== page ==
All of these things are constantly changing the way we perceive the world. There are there are portions in the brain called the the striated cortex that actually measure our lines vertical or our lines horizontal. And it's a it's a hardwired set of of of neurons that correspond to this one corresponding to vertical lines. This one corresponds to horizontal lines. And then all the other lines in between. And I know I worked with a professor at SUNY Albany who I didn't want to continue working with them because I realized what he was up to, which he would he would put kittens in these amazingly cute little sunglasses that only had vertical or horizontal oil stripes in them. And by the time the cat was, you know, something like eight weeks old, it could only see vertically or horizontally. It couldn't see the other direction. And you could you you could demonstrate this by you could have food in a thing that was horizontal and the one that could only see vertical couldn't see the food and if you gave it, you know, food in a in a vertical one, it could see it. So you could you could demonstrate that it literally could not see the horizontal stuff. And then he would open up their brains and look to see that they were actually missing those neurons. Those neurons had been removed. They would have had them as at birth. A lot of the brain's development is not growing new things but deleting things. And so cats in particular are very good at deleting their neurons to fit their somewhat larger evolved brains into a smaller package for their domestic kitten variety. They actually had slightly bigger brains.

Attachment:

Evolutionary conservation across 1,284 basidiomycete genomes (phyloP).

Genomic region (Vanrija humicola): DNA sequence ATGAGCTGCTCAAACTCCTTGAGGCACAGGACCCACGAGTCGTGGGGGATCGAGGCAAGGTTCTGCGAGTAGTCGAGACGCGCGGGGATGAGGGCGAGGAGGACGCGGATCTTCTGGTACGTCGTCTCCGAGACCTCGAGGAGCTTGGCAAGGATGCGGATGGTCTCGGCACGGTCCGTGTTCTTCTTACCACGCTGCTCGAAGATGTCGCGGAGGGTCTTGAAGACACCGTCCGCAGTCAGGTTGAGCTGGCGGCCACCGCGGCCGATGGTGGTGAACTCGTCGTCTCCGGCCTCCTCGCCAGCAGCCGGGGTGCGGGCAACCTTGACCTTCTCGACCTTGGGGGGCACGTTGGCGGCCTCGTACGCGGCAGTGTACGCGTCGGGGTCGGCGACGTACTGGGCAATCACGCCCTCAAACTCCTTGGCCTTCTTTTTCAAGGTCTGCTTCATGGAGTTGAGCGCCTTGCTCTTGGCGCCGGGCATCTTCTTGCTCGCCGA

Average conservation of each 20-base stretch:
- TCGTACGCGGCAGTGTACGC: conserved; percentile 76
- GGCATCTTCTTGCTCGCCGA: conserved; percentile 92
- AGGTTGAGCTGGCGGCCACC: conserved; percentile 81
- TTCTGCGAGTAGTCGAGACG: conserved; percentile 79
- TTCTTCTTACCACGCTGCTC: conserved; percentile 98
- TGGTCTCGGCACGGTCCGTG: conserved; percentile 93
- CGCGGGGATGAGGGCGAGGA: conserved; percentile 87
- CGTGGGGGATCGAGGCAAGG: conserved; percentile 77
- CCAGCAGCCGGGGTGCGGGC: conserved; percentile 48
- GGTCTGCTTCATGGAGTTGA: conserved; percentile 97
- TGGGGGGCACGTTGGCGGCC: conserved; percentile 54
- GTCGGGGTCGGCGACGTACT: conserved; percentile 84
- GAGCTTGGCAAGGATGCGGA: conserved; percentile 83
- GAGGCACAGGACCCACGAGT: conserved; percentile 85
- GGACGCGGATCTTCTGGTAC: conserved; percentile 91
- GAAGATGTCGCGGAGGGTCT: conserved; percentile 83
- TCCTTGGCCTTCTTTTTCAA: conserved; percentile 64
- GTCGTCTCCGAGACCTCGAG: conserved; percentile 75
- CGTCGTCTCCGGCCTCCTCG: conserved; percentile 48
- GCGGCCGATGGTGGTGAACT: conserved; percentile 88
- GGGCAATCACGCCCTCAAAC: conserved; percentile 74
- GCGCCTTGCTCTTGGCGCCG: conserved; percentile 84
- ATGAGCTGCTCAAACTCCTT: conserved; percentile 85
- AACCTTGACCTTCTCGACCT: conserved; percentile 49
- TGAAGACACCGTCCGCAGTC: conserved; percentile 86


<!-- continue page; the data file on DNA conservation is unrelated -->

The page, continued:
Eric 20:48

But part of this experiment that you went very quickly by was opening up their heads and examining their brain. 

Dr. Josh Stout 20:53

Yeah, you got to do some bad things to kittens. Yeah. And that's, that's, that's where we sort of parted ways. And, you know, I got, like, fascinating stuff. I guess I'm glad someone did this because now we know some things We didn't used to know those things. Yeah, but it's only a step away from the thing with the Harvard students. So you're like, I hope this all works out. You know, it doesn't. 

Eric 21:12

We'll just open up your brains and see what happens. 

Dr. Josh Stout 21:14

Yeah, exactly. But he so he couldn't. He couldn't open up a human brains. And it was. Yes, you know, it was even even by the eighties they'd figured out or I guess it was in the nineties by then they figured out that, you know, you probably can't do this to people in any way. So what they did is they compared American students from SUNY Albany with students from Beijing Normal University in Beijing and saw what kind of angles of lines they could see. And it turned out that… 

Eric 21:46

I’m sure that that showed a measurable difference. 

Dr. Josh Stout 21:49

It did. Because the Chinese students were able to see more degrees of detail and they think it's because of their written language. Our written language is all ups and downs and sideways and they have many more angles. And so they could actually see angles at more precision than we could. 

Eric 22:05

And they also have to memorize a lot more. 

Dr. Josh Stout 22:09

It's not the memorization, it's just the physical act of seeing. 

Eric 22:12

But but what they have to see, they have to see so much more. Each character is unique.

Dr. Josh Stout 22:16

And it matters. So their brain, their brain is going to essentially upregulate the differentiation between very tiny. 

Eric 22:25

So it can be recognized quickly. 

Dr. Josh Stout 22:27